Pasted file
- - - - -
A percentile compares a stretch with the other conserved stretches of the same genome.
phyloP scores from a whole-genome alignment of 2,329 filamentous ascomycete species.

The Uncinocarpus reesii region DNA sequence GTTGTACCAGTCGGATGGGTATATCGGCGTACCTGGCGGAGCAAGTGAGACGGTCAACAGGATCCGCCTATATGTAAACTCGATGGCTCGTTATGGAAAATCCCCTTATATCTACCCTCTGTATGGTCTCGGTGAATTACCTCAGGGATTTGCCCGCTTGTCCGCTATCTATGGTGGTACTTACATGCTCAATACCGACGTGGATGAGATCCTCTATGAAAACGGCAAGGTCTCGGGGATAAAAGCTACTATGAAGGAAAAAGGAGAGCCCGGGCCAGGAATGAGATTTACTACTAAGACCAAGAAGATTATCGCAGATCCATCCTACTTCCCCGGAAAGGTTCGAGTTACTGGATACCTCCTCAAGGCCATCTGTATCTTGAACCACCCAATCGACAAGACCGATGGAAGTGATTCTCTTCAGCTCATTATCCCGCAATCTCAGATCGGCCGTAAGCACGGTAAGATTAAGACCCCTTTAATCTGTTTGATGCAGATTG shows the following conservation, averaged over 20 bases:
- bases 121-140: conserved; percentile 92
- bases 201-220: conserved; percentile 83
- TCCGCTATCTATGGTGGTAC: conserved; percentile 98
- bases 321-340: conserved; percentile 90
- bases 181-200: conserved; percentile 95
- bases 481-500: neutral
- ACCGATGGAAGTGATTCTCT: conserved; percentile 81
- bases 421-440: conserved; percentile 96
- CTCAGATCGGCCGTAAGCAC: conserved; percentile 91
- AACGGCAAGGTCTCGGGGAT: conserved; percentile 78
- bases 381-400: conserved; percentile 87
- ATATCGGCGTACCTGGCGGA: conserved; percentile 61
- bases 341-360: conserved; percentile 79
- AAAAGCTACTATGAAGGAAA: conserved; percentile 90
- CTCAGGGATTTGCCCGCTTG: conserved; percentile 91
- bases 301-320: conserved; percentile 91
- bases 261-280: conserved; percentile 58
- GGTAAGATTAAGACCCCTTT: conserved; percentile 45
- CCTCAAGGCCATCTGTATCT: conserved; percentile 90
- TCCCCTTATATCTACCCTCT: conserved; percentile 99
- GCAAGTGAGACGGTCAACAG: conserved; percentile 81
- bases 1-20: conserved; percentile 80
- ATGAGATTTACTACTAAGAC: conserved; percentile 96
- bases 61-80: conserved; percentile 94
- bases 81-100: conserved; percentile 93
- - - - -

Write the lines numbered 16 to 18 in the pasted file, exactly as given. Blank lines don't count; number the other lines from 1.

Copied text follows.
- bases 341-360: conserved; percentile 79
- AAAAGCTACTATGAAGGAAA: conserved; percentile 90
- CTCAGGGATTTGCCCGCTTG: conserved; percentile 91